Tucker, after a failed effort to secure the presidency of the UAW, found a life outside of the UAW. Tucker was the movement’s strategist extraordinaire, spending immense amounts of time on labor battlefronts around the USA when called upon. Whether the Detroit Free Press workers, meat packing workers at the Hormel plant in Minnesota represented by Local P-9 (originally of the United Food and Commercial Workers Union), healthcare workers in St. Louis, or the Staley workers who faced a lockout, Tucker’s counsel and support was sought after by workers.
Jerry could be very opinionated at times, but what was striking was his ability and interest in listening. Jerry was always seeking new knowledge. As legendary as he was, he did not allow that fact to get in the way of his learning more from any one. He always wanted to hear from younger activists or those activists from struggles with which he was less familiar.
Jerry’s commitment to the education of worker activists was, perhaps, one of the other striking features of his work. Too many union leaders—and social movement leaders generally—assume that the mobilization of members is all that is necessary in order to revitalize the union movement. Tucker realized that a labor reformation can only take place when linked to a change in consciousness among the workers themselves. With this in mind, the New Directions movement, under Jerry’s leadership, began organizing schools for workers around the country. Dubbed “Solidarity Schools”, these multi-day programs introduced worker activists to the broader world of class struggle and what the two of us have coined as “social justice unionism.” The Solidarity Schools expanded beyond a base of auto workers and, in time, came to include workers from various sectors. They were rehabilitated by the Center for Labor Renewal, a network which Jerry co-founded in 2006.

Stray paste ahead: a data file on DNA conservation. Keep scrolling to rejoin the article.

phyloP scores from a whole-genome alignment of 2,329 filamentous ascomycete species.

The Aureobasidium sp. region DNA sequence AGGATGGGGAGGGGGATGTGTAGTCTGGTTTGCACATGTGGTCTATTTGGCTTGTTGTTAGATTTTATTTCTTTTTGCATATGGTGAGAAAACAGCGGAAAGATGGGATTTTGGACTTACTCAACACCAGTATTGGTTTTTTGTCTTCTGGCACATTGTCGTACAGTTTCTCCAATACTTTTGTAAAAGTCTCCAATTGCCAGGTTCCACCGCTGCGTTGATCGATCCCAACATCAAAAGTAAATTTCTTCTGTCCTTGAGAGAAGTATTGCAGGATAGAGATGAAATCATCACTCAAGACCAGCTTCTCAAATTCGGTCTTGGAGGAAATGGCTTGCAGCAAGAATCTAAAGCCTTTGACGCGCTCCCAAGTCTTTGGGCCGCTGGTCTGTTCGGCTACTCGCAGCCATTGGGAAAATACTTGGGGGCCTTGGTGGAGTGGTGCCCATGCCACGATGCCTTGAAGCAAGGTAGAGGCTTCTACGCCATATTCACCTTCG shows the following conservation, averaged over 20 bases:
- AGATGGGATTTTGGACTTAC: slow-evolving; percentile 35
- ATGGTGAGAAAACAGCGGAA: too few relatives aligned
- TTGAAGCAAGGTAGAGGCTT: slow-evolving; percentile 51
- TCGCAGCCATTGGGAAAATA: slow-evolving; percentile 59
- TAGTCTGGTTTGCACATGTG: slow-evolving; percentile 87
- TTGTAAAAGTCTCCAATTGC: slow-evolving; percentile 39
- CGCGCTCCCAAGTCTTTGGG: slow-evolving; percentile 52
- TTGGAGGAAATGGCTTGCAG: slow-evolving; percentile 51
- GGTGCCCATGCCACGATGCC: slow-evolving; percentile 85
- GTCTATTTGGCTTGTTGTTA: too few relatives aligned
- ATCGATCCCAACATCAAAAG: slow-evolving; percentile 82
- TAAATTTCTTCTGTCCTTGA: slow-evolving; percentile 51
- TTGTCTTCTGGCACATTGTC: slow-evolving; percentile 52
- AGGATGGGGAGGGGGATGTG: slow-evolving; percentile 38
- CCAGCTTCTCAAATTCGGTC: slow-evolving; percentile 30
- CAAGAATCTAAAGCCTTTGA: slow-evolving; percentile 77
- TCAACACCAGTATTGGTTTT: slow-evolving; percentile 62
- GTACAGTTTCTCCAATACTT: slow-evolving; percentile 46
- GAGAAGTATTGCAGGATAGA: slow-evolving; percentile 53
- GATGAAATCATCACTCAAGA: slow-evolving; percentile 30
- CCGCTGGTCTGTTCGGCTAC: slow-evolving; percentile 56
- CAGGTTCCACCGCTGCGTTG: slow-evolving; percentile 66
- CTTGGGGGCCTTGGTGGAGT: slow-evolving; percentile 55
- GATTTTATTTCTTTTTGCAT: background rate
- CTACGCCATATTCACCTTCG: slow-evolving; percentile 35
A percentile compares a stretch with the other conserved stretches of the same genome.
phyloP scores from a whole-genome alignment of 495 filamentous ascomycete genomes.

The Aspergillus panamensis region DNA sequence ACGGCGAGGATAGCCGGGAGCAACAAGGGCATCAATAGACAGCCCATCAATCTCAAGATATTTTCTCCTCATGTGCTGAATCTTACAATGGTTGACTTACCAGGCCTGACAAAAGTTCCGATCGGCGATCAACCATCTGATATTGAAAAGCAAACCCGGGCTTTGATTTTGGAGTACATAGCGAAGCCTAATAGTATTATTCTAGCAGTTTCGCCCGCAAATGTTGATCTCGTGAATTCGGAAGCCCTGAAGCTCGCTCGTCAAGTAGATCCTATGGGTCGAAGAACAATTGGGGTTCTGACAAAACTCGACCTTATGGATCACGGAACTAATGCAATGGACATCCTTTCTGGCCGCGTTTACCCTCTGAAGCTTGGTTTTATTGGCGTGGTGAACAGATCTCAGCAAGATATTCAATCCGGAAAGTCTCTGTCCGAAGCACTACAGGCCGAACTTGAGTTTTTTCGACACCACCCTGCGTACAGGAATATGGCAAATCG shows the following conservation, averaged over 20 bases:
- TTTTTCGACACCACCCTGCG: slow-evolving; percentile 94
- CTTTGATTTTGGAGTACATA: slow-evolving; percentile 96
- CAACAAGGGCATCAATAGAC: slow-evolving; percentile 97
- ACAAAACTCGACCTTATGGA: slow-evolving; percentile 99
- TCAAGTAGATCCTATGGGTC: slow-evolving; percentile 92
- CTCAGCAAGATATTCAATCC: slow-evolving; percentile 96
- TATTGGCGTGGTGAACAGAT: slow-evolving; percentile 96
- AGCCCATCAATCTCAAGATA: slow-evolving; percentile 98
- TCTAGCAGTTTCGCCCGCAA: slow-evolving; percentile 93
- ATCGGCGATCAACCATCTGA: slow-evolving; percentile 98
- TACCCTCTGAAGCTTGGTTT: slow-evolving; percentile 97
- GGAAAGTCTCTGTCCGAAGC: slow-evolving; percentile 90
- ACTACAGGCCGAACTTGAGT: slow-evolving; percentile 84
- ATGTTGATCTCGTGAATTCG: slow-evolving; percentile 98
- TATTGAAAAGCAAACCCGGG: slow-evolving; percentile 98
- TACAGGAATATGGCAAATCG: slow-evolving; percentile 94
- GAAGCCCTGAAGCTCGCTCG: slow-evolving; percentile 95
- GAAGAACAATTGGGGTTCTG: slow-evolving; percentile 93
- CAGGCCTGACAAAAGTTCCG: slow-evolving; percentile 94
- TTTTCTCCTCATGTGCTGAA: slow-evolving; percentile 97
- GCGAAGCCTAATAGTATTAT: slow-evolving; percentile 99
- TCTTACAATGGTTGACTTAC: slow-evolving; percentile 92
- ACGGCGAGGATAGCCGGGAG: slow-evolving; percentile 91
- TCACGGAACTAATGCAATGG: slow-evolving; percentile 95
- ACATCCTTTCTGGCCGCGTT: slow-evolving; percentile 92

A person, let alone a leader, of the stature and character of Jerry Tucker does not come around every day. Jerry commanded respect without being command-ist. He was visionary and inspiring, and absolutely audacious when it came to taking on opponents. But at the end of the day, he was one hell of a great friend and colleague. We count ourselves lucky that we had the honor of knowing him.
Bill Fletcher, Jr. is a racial justice, labor and international activist and writer. He is the co-author (with Dr. Fernando Gapasin) of Solidarity Divided, and the author of “They’re Bankrupting Us” – And Twenty Other Myths about Unions.
Fernando E. Gapasin is a labor and union movement activist, writer and labor educator. He is the co-author (with Bill Fletcher, Jr.) of Solidarity Divided.